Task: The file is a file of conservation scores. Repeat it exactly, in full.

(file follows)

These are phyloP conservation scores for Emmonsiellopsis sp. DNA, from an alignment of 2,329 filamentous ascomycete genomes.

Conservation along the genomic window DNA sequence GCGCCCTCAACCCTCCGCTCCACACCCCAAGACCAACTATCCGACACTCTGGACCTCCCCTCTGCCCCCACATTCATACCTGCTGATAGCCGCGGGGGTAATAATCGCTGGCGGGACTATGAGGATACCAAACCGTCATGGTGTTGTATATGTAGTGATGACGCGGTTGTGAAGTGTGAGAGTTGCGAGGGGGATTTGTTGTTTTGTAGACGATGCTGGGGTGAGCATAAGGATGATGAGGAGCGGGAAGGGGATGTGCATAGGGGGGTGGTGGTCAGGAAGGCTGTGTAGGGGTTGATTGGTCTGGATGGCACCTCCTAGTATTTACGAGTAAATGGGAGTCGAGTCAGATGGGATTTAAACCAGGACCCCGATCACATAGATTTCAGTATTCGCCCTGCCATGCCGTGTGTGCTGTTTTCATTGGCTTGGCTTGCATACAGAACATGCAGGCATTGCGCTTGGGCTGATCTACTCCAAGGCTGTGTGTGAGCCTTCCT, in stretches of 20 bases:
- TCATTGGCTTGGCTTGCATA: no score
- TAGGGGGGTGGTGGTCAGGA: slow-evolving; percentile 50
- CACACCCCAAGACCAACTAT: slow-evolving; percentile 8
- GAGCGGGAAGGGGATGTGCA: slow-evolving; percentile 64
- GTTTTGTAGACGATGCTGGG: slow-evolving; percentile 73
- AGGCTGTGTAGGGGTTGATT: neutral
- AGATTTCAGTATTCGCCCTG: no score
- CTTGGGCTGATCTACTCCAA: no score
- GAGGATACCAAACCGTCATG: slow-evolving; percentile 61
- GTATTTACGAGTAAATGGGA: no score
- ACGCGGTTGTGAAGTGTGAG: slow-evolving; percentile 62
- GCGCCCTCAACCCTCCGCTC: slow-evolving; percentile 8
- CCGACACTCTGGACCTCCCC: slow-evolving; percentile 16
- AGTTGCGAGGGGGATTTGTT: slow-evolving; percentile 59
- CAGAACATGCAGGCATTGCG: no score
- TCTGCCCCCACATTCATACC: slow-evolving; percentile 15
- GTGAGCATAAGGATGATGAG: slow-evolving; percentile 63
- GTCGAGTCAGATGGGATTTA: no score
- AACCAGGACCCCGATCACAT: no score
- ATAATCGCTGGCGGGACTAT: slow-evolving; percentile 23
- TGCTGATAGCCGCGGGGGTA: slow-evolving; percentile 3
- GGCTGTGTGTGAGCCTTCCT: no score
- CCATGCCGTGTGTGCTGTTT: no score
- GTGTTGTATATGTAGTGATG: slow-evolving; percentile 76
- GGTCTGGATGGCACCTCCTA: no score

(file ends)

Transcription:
These are phyloP conservation scores for Emmonsiellopsis sp. DNA, from an alignment of 2,329 filamentous ascomycete genomes.

Conservation along the genomic window DNA sequence GCGCCCTCAACCCTCCGCTCCACACCCCAAGACCAACTATCCGACACTCTGGACCTCCCCTCTGCCCCCACATTCATACCTGCTGATAGCCGCGGGGGTAATAATCGCTGGCGGGACTATGAGGATACCAAACCGTCATGGTGTTGTATATGTAGTGATGACGCGGTTGTGAAGTGTGAGAGTTGCGAGGGGGATTTGTTGTTTTGTAGACGATGCTGGGGTGAGCATAAGGATGATGAGGAGCGGGAAGGGGATGTGCATAGGGGGGTGGTGGTCAGGAAGGCTGTGTAGGGGTTGATTGGTCTGGATGGCACCTCCTAGTATTTACGAGTAAATGGGAGTCGAGTCAGATGGGATTTAAACCAGGACCCCGATCACATAGATTTCAGTATTCGCCCTGCCATGCCGTGTGTGCTGTTTTCATTGGCTTGGCTTGCATACAGAACATGCAGGCATTGCGCTTGGGCTGATCTACTCCAAGGCTGTGTGTGAGCCTTCCT, in stretches of 20 bases:
- TCATTGGCTTGGCTTGCATA: no score
- TAGGGGGGTGGTGGTCAGGA: slow-evolving; percentile 50
- CACACCCCAAGACCAACTAT: slow-evolving; percentile 8
- GAGCGGGAAGGGGATGTGCA: slow-evolving; percentile 64
- GTTTTGTAGACGATGCTGGG: slow-evolving; percentile 73
- AGGCTGTGTAGGGGTTGATT: neutral
- AGATTTCAGTATTCGCCCTG: no score
- CTTGGGCTGATCTACTCCAA: no score
- GAGGATACCAAACCGTCATG: slow-evolving; percentile 61
- GTATTTACGAGTAAATGGGA: no score
- ACGCGGTTGTGAAGTGTGAG: slow-evolving; percentile 62
- GCGCCCTCAACCCTCCGCTC: slow-evolving; percentile 8
- CCGACACTCTGGACCTCCCC: slow-evolving; percentile 16
- AGTTGCGAGGGGGATTTGTT: slow-evolving; percentile 59
- CAGAACATGCAGGCATTGCG: no score
- TCTGCCCCCACATTCATACC: slow-evolving; percentile 15
- GTGAGCATAAGGATGATGAG: slow-evolving; percentile 63
- GTCGAGTCAGATGGGATTTA: no score
- AACCAGGACCCCGATCACAT: no score
- ATAATCGCTGGCGGGACTAT: slow-evolving; percentile 23
- TGCTGATAGCCGCGGGGGTA: slow-evolving; percentile 3
- GGCTGTGTGTGAGCCTTCCT: no score
- CCATGCCGTGTGTGCTGTTT: no score
- GTGTTGTATATGTAGTGATG: slow-evolving; percentile 76
- GGTCTGGATGGCACCTCCTA: no score